Get ready for a dive into linguistic history! Our friend Dr. Joe Hanson from It’s Okay to Be Smart (PBS Digital Studios) goes full science nerd on the English language–and irregular verbs. Why are irregular verbs so common in English? Where do they come from?
English is a confusing language for many reasons. But the irregular verbs might be the most confusing part. Why is “told” the past tense of “tell” but “smold” isn’t the past tense of “smell”? It turns out that the study of irregular verbs can teach us a lot about how languages evolve. This week, we look at how the era of Big Data is unlocking secrets behind the weirdness of words.
[tweetthis]Why is language the way it is? Lucky for us, there are plenty of language fossils for us to sift through…written words! #linguistics #language[/tweetthis]
Twitter: @DrJoeHanson @okaytobesmart
It’s Okay To Be Smart is hosted by Joe Hanson, Ph.D.
Director: Andrew Matthews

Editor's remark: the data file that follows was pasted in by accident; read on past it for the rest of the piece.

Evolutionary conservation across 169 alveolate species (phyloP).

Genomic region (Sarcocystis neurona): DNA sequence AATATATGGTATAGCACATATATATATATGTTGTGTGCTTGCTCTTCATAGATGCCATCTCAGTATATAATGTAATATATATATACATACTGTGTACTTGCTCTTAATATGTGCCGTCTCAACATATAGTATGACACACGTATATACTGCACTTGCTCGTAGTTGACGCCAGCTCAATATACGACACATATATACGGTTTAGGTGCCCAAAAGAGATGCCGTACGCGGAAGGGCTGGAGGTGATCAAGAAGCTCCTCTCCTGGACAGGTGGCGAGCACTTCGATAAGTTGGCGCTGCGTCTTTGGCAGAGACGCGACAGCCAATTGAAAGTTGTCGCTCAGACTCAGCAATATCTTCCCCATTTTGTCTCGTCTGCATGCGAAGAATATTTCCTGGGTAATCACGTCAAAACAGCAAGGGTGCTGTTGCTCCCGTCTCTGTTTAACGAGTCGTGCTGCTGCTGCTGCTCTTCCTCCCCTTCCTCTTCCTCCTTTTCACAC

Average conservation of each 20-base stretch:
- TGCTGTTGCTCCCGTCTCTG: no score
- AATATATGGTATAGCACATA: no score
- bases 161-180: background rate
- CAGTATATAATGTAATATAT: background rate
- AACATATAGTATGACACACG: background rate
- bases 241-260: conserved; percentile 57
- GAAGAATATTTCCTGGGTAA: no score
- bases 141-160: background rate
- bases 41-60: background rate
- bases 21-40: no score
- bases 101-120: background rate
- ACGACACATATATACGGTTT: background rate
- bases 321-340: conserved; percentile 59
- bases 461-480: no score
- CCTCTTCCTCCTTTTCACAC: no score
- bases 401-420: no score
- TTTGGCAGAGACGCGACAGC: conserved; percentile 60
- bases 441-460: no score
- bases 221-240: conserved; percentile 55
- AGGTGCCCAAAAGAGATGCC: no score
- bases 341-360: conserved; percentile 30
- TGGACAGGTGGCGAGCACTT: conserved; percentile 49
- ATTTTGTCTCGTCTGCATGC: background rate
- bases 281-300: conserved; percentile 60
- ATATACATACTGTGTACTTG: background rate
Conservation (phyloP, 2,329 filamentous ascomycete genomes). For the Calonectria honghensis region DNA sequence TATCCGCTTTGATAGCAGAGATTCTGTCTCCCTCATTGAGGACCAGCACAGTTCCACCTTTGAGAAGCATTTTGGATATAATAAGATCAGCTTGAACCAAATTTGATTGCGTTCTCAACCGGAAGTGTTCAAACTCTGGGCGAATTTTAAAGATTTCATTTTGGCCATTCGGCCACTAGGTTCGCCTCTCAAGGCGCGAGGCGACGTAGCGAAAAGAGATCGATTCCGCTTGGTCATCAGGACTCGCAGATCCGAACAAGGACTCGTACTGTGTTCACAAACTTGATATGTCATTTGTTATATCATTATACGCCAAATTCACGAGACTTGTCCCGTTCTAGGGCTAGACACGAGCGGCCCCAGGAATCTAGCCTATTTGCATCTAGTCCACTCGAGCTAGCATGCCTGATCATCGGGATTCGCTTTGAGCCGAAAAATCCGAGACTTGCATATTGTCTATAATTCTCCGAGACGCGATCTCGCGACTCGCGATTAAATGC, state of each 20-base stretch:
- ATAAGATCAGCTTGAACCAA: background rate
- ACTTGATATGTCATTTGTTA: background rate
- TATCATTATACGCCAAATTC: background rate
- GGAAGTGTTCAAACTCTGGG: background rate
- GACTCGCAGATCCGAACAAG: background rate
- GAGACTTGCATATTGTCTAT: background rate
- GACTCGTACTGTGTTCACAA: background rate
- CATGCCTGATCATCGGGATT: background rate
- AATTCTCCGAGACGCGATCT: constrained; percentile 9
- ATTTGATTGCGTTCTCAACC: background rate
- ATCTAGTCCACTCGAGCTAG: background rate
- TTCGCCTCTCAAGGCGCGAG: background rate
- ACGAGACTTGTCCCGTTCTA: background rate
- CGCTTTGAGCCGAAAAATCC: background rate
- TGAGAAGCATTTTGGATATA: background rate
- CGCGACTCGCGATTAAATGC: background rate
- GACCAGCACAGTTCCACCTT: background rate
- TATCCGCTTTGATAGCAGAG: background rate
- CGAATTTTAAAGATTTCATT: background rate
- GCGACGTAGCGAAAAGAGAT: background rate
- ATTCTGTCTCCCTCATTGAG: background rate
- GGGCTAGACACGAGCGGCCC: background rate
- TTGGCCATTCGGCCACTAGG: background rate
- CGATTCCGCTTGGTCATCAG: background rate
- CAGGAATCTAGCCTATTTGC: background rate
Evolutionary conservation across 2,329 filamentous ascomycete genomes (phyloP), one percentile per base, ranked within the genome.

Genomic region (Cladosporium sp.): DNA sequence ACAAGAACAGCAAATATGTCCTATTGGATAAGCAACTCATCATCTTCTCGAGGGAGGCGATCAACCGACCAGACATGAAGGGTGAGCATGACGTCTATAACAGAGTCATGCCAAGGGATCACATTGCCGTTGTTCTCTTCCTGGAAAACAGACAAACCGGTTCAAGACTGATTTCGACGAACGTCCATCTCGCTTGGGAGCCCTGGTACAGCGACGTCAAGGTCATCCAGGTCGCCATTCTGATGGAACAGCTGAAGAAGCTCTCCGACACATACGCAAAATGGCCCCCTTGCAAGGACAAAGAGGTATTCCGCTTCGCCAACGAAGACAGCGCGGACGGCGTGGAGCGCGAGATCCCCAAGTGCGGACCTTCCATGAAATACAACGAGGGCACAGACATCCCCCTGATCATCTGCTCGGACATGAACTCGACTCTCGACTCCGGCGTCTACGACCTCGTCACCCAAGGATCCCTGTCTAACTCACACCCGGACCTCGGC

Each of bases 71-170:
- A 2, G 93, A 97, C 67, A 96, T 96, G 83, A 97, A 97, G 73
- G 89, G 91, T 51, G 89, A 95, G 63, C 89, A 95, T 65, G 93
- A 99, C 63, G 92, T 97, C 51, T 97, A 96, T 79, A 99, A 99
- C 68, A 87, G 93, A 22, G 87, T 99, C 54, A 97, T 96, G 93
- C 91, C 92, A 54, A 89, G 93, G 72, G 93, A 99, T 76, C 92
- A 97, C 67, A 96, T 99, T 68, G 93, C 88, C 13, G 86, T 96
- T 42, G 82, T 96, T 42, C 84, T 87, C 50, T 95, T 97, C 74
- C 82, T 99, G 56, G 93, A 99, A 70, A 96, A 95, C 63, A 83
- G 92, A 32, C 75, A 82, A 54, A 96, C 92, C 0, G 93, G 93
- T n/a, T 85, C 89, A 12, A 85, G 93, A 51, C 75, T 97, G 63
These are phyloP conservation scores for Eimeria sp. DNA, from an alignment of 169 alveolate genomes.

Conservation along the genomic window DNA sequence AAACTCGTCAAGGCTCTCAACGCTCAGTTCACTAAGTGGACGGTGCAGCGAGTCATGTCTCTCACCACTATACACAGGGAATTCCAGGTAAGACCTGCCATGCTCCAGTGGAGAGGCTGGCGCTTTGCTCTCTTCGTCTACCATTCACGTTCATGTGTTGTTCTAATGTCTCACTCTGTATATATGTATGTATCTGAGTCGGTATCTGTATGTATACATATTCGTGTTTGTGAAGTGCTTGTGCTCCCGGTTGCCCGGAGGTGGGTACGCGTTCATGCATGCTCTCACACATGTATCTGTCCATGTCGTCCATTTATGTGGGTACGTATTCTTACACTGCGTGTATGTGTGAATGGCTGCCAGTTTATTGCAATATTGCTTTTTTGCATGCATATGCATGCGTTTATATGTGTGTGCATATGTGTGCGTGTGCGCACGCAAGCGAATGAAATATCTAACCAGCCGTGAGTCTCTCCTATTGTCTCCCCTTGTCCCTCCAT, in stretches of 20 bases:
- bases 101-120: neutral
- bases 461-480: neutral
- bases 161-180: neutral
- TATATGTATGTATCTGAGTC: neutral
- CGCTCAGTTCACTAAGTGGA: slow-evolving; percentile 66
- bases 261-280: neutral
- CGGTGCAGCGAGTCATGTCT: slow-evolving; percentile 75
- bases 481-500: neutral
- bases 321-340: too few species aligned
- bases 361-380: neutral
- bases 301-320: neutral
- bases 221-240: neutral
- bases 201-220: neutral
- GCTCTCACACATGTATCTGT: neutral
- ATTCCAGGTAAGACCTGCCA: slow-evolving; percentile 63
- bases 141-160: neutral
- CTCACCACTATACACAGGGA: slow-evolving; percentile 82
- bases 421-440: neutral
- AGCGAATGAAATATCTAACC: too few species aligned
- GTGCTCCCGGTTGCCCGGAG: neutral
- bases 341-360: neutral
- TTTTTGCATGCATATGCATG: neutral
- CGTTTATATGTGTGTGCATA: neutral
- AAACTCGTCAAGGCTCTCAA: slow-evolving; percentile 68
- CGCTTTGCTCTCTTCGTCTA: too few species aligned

Writer: Andrew Matthews Creative
Director: David Schulte
Editor/animator: Derek Borsheim
Producers: Stephanie Noone and Amanda Fox Produced by PBS Digital Studios Music via APM
Stock images from Shutterstock http://www.shutterstock.com
Uncharted: Big Data as a Lens on Human Culture – Erez Aiden and Jean-Baptiste Michel https://amzn.to/2MLBEHF
Words and Rules – Steven Pinker https://amzn.to/2vKL1kf
Lieberman, Erez, et al. “Quantifying the evolutionary dynamics of language.” Nature 449.7163 (2007): 713.
Michel, Jean-Baptiste, et al. “Quantitative analysis of culture using millions of digitized books.” Science (2010): 1199644.
Hanley, M. L., Joos, M., & Fein, T. (1937). Word index to James Joyce’s Ulysses. Madison: University of Wisconsin Press.
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